Deletion of Vegfr2 in osteoblastic cells increases osteoblast maturation and mineralization in IO-mediated bone repair. To determine whether osteoblast-generated VEGF acts as an autocrine factor via VEGFR2 signaling in osteoblasts, Vegfr2 (Flk1) was conditionally deleted in osteoblastic lineage cells. Based on μCT, the amount of mineralized bone within the injury hole was increased in Flk1fl/fl Osx-Cre mice compared with controls at PSD7 (Figure 9, A and B). The Tb.N and Tb.Th were increased in newly formed bone of Flk1fl/fl Osx-Cre mice, while trabecular spacing was decreased (Figure 9A). Although collagen accumulation and BSP levels were not significantly different (Figure 9C and Supplemental Figure 12A), levels of indicators of mineralization, OCN and alkaline phosphatase (ALP), were increased 4.7- and 3.0-fold, respectively, in the defect hole region of Flk1fl/fl Osx-Cre mice compared with Flk1fl/fl mice (Figure 9, D and E). Mineralization/collagen ratio was also greatly increased (Figure 9C). The numbers of blood vessels and ZsG+ osteoblastic lineage cells were not different between Flk1fl/fl Osx-CreZsG and control mice, suggesting that increased mineralized bone in the hole region of Flk1fl/fl Osx-Cre mice is not due to increased angiogenesis and numbers of bone-forming cells (Supplemental Figure 12B and Figure 9F). VEGF levels were also similar in the hole region of Flk1fl/fl Osx-Cre and control mice (Supplemental Figure 12C). Osteoblasts collected from long bones of Flk1fl/fl Osx-Cre mice showed increased mineralization in mineralization media with or without BMP2 compared with cells from Flk1fl/fl mice (Figure 9G). In addition, inhibition of FLK1 by the use of a small molecule FLK1 inhibitor enhanced the mineralization of osteoblastic MC3T3-1E cells (Figure 9H), further indicating that osteoblast mineralization is enhanced in Flk1fl/fl Osx-Cre mice. However, BMSCs from Flk1fl/fl Osx-Cre mice showed less mineralization than cells from Flk1fl/fl mice (Supplemental Figure 12D). Treatment with Cre adenovirus decreased the viability of the BMSCs from Flk1fl/fl mice compared with GFP-adenovirus treatment (data not shown), indicating that FLK1-mediated signaling is important for the survival of BMSCs. However, TUNEL staining in situ showed no difference in apoptosis between Flk1fl/fl Osx-Cre and Flk1fl/fl samples (Supplemental Figure 12E), indicating that other factors may compensate for loss of FLK1-mediated prosurvival signaling in vivo. There was also no significant difference in periosteal callus thickness and amount of periosteal cartilage in Flk1fl/fl Osx-Cre and Flk1fl/fl mice at PSD10 and PSD14 (Supplemental Figure 13, A and B), indicating that endochondral ossification–mediated periosteal responses were not altered when Flk1 was targeted in osteoblastic cells.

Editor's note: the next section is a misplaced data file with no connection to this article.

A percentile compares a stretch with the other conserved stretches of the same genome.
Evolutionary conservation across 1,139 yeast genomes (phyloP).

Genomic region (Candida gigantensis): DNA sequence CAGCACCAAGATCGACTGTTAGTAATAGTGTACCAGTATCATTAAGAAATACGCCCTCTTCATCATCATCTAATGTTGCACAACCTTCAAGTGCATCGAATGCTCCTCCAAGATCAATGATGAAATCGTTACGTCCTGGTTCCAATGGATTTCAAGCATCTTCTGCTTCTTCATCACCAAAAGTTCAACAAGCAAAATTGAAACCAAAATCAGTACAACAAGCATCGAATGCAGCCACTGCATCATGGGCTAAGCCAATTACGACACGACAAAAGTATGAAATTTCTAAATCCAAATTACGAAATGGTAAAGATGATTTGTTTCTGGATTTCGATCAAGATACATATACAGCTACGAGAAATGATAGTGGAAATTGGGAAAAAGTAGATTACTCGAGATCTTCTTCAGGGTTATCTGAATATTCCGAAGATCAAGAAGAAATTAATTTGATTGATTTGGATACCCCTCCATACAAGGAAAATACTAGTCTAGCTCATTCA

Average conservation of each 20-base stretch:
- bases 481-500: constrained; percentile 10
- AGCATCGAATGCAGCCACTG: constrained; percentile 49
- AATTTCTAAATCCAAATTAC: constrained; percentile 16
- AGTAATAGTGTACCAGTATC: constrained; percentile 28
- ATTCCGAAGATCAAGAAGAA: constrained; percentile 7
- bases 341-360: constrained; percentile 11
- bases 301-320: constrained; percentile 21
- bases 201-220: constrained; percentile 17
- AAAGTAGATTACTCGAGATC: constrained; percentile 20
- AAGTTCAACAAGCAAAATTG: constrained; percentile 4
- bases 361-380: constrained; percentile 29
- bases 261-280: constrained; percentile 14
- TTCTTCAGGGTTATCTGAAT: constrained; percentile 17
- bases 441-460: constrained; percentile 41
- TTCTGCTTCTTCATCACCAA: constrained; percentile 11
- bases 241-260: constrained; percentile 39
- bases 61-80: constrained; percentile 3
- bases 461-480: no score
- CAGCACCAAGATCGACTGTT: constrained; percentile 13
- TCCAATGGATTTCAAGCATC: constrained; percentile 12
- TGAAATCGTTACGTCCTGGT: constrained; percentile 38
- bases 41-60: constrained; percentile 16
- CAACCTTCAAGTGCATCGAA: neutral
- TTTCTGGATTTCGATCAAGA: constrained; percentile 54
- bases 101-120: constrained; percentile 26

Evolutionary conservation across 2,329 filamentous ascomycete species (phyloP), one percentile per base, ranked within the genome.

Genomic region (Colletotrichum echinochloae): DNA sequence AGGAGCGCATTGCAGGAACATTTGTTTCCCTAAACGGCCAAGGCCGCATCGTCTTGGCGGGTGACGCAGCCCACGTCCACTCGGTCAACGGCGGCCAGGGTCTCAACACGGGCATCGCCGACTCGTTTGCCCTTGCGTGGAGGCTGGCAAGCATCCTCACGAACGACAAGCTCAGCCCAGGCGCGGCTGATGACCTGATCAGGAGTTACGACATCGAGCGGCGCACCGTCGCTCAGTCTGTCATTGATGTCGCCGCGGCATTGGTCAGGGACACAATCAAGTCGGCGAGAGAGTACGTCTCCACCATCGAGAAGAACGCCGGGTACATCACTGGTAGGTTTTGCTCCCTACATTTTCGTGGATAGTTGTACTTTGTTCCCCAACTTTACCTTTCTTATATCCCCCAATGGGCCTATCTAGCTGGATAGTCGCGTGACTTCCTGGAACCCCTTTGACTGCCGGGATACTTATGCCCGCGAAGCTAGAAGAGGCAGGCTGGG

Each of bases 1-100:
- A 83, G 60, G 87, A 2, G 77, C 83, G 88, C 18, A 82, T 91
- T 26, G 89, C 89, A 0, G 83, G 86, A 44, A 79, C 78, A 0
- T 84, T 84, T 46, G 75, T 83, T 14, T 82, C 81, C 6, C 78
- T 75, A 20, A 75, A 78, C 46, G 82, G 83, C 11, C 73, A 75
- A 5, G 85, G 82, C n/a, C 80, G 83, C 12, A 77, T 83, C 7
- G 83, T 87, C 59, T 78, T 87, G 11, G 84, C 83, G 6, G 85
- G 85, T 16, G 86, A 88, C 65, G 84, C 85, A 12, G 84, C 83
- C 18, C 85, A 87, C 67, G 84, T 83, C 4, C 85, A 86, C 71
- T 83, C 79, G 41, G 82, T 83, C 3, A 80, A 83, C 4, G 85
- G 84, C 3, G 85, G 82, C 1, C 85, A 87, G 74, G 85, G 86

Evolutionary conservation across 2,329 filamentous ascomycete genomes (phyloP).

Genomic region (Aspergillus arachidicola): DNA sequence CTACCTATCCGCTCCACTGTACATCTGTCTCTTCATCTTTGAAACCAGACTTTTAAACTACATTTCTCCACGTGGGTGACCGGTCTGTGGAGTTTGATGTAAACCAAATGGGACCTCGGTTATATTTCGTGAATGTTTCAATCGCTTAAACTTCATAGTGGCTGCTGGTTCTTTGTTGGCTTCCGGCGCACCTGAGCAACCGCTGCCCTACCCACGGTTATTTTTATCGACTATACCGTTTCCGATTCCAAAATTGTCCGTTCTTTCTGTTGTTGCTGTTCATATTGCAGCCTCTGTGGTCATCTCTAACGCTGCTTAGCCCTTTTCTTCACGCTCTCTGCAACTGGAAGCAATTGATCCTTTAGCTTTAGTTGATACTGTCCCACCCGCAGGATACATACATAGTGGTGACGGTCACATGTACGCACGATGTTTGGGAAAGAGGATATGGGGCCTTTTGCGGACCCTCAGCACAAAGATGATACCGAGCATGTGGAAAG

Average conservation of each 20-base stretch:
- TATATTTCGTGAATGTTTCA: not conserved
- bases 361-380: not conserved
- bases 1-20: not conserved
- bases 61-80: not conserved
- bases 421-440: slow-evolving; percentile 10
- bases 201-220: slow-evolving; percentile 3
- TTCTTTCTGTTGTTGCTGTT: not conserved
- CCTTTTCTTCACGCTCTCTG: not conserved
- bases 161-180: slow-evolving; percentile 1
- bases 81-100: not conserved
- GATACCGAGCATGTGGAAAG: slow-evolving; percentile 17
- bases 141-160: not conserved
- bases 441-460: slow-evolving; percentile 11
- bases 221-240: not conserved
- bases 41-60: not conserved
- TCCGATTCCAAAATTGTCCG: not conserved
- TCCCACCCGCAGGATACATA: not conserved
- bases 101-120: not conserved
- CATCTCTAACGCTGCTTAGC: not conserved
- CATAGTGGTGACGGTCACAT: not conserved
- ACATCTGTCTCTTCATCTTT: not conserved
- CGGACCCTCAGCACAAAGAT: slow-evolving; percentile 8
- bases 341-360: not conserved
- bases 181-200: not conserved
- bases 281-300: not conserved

Deletion of Vegfr2 in osteoblastic cells increases their maturation and mineralization during bone repair at PSD7. (A) 3D reconstruction of injured tibiae (top panel; scale bar: 500 μm) and mineralized bone in hole region (lower panel; scale bar: 100 μm). Representative images of 6–7 mice for each genotype. BVs in hole of Flk1fl/fl (0.0120 ± 0.0024 mm3) and Flk1fl/+ Osx-Cre mice (0.0082 ± 0.0016 mm3) not statistically different, but increased (0.0330 ± 0.0077 mm3) in Flk1fl/fl Osx-Cre mice; P < 0.05 vs. Flk1fl/fl. Tb.N (Tb.N/mm) increased (13.36/mm ± 1.32/mm) and trabecular spacing (Tb.Sp) decreased (0.079 ± 0.011 mm), in Flk1fl/fl Osx-Cre compared with Flk1fl/fl mice (7.08/mm ± 0.77/mm and 0.160 ± 0.023 mm); P < 0.01 (Tb.N), P < 0.05 (Tb.Sp). (B) BV/TV of mineralized bone formed in hole and wounded marrow of control and Vegfr2-deficient mice. (C) Reduced aniline blue staining in hole region (yellow rectangles) of Flk1fl/+ Osx-Cre (21.86% ± 1.53%) compared with Flk1fl/fl (36.70% ± 5.47%) mice; P < 0.05, but increased in Flk1fl/fl Osx-Cre (37.75% ± 10.99%) compared with Flk1fl/+ Osx-Cre mice; P < 0.05. Right: Increased mineralization/collagen ratio in Flk1fl/fl Osx-Cre mice. (D and E) Increased anti-OCN (2.8% ± 0.6%) and anti-ALP staining (20.0% ± 3.4%) in hole region of Flk1fl/fl Osx-Cre compared with Flk1fl/fl mice (0.6% ± 0.4% and 6.7% ± 1.8%); P<0.05 (OCN) and P < 0.01 (ALP). (F) Similar density of ZsG+ cells in hole region of Osx-Cre/ZsG, Flk1fl/+ Osx-Cre/ZsG, and Flk1fl/fl Osx-Cre/ZsG mice. (G) Von Kossa staining of osteoblasts cultured for 21 days in mineralization medium with or without BMP2. (H) Von Kossa staining of MC3T3-1E cells cultured for 21 days in mineralization medium containing 100 μM VEGFR2 kinase inhibitor or vehicle (Veh). Data are representative of 3 independent experiments (G and H). Scale bars: 200 μm (C), 50 μm (D–F); n= 6–7 (B–E); n= 4–6 (F). ANOVA with Tukey’s post-hoc test (A–C and F) and unpaired 2-tailed Student’s t test (D and E) were used. *, #P < 0.01; ##P < 0.05. *, vs. Flk1fl/fl. #,##vs. Flk1fl/+ Osx-Cre.